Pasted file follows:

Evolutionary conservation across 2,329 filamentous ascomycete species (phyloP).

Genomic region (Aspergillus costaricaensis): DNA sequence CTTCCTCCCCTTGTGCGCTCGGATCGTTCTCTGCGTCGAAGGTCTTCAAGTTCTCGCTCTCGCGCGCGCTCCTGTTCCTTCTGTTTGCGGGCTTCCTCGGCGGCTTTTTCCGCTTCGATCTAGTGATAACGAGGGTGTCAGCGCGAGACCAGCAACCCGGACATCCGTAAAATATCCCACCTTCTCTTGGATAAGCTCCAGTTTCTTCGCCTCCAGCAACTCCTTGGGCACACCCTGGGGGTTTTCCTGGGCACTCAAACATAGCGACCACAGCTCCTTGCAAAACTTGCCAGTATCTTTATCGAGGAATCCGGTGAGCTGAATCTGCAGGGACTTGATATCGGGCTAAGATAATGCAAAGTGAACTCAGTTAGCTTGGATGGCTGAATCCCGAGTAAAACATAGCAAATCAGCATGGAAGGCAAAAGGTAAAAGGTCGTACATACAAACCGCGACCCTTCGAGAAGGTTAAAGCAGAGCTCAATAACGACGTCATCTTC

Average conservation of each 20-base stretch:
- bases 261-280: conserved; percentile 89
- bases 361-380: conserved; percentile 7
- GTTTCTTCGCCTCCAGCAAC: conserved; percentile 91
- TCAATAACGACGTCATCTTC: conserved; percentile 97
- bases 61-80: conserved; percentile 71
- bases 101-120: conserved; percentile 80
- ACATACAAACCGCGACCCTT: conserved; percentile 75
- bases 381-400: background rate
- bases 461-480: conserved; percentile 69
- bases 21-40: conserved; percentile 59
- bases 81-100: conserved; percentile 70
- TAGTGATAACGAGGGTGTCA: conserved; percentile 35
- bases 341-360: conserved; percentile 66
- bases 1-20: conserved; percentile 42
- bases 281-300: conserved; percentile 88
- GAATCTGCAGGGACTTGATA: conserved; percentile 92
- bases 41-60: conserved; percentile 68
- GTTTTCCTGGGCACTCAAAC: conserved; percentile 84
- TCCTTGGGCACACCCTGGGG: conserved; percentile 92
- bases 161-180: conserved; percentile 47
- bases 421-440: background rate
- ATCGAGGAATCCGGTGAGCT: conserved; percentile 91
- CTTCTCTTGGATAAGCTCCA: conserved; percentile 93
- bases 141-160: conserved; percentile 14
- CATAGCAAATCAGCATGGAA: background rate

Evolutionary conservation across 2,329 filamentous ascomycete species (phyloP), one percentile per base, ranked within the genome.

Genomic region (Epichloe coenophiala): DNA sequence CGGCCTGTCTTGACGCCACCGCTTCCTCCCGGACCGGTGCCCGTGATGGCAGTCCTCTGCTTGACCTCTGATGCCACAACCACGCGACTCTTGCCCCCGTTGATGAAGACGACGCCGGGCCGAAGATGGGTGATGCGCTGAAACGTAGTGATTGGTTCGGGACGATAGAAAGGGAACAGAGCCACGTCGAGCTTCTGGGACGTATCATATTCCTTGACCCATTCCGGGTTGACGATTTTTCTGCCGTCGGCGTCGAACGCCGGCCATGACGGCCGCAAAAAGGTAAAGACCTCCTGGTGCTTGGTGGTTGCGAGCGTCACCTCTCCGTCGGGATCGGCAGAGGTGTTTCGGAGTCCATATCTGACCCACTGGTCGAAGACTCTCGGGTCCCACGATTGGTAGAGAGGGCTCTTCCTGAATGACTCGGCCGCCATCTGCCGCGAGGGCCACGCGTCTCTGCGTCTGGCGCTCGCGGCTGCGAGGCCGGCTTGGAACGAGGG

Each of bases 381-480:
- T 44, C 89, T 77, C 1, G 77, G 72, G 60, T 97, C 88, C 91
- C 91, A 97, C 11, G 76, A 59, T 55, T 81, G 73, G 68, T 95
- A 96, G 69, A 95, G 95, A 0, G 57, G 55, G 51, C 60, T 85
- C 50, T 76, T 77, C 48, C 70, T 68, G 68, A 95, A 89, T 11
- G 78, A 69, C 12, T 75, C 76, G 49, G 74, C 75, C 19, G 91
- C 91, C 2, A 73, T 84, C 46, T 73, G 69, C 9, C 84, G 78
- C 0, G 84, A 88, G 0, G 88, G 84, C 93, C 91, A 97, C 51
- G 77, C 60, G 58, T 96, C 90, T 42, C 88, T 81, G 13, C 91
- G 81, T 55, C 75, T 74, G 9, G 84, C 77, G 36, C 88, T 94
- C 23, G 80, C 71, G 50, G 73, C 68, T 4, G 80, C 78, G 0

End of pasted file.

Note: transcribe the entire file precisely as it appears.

Evolutionary conservation across 2,329 filamentous ascomycete species (phyloP).

Genomic region (Aspergillus costaricaensis): DNA sequence CTTCCTCCCCTTGTGCGCTCGGATCGTTCTCTGCGTCGAAGGTCTTCAAGTTCTCGCTCTCGCGCGCGCTCCTGTTCCTTCTGTTTGCGGGCTTCCTCGGCGGCTTTTTCCGCTTCGATCTAGTGATAACGAGGGTGTCAGCGCGAGACCAGCAACCCGGACATCCGTAAAATATCCCACCTTCTCTTGGATAAGCTCCAGTTTCTTCGCCTCCAGCAACTCCTTGGGCACACCCTGGGGGTTTTCCTGGGCACTCAAACATAGCGACCACAGCTCCTTGCAAAACTTGCCAGTATCTTTATCGAGGAATCCGGTGAGCTGAATCTGCAGGGACTTGATATCGGGCTAAGATAATGCAAAGTGAACTCAGTTAGCTTGGATGGCTGAATCCCGAGTAAAACATAGCAAATCAGCATGGAAGGCAAAAGGTAAAAGGTCGTACATACAAACCGCGACCCTTCGAGAAGGTTAAAGCAGAGCTCAATAACGACGTCATCTTC

Average conservation of each 20-base stretch:
- bases 261-280: conserved; percentile 89
- bases 361-380: conserved; percentile 7
- GTTTCTTCGCCTCCAGCAAC: conserved; percentile 91
- TCAATAACGACGTCATCTTC: conserved; percentile 97
- bases 61-80: conserved; percentile 71
- bases 101-120: conserved; percentile 80
- ACATACAAACCGCGACCCTT: conserved; percentile 75
- bases 381-400: background rate
- bases 461-480: conserved; percentile 69
- bases 21-40: conserved; percentile 59
- bases 81-100: conserved; percentile 70
- TAGTGATAACGAGGGTGTCA: conserved; percentile 35
- bases 341-360: conserved; percentile 66
- bases 1-20: conserved; percentile 42
- bases 281-300: conserved; percentile 88
- GAATCTGCAGGGACTTGATA: conserved; percentile 92
- bases 41-60: conserved; percentile 68
- GTTTTCCTGGGCACTCAAAC: conserved; percentile 84
- TCCTTGGGCACACCCTGGGG: conserved; percentile 92
- bases 161-180: conserved; percentile 47
- bases 421-440: background rate
- ATCGAGGAATCCGGTGAGCT: conserved; percentile 91
- CTTCTCTTGGATAAGCTCCA: conserved; percentile 93
- bases 141-160: conserved; percentile 14
- CATAGCAAATCAGCATGGAA: background rate

Evolutionary conservation across 2,329 filamentous ascomycete species (phyloP), one percentile per base, ranked within the genome.

Genomic region (Epichloe coenophiala): DNA sequence CGGCCTGTCTTGACGCCACCGCTTCCTCCCGGACCGGTGCCCGTGATGGCAGTCCTCTGCTTGACCTCTGATGCCACAACCACGCGACTCTTGCCCCCGTTGATGAAGACGACGCCGGGCCGAAGATGGGTGATGCGCTGAAACGTAGTGATTGGTTCGGGACGATAGAAAGGGAACAGAGCCACGTCGAGCTTCTGGGACGTATCATATTCCTTGACCCATTCCGGGTTGACGATTTTTCTGCCGTCGGCGTCGAACGCCGGCCATGACGGCCGCAAAAAGGTAAAGACCTCCTGGTGCTTGGTGGTTGCGAGCGTCACCTCTCCGTCGGGATCGGCAGAGGTGTTTCGGAGTCCATATCTGACCCACTGGTCGAAGACTCTCGGGTCCCACGATTGGTAGAGAGGGCTCTTCCTGAATGACTCGGCCGCCATCTGCCGCGAGGGCCACGCGTCTCTGCGTCTGGCGCTCGCGGCTGCGAGGCCGGCTTGGAACGAGGG

Each of bases 381-480:
- T 44, C 89, T 77, C 1, G 77, G 72, G 60, T 97, C 88, C 91
- C 91, A 97, C 11, G 76, A 59, T 55, T 81, G 73, G 68, T 95
- A 96, G 69, A 95, G 95, A 0, G 57, G 55, G 51, C 60, T 85
- C 50, T 76, T 77, C 48, C 70, T 68, G 68, A 95, A 89, T 11
- G 78, A 69, C 12, T 75, C 76, G 49, G 74, C 75, C 19, G 91
- C 91, C 2, A 73, T 84, C 46, T 73, G 69, C 9, C 84, G 78
- C 0, G 84, A 88, G 0, G 88, G 84, C 93, C 91, A 97, C 51
- G 77, C 60, G 58, T 96, C 90, T 42, C 88, T 81, G 13, C 91
- G 81, T 55, C 75, T 74, G 9, G 84, C 77, G 36, C 88, T 94
- C 23, G 80, C 71, G 50, G 73, C 68, T 4, G 80, C 78, G 0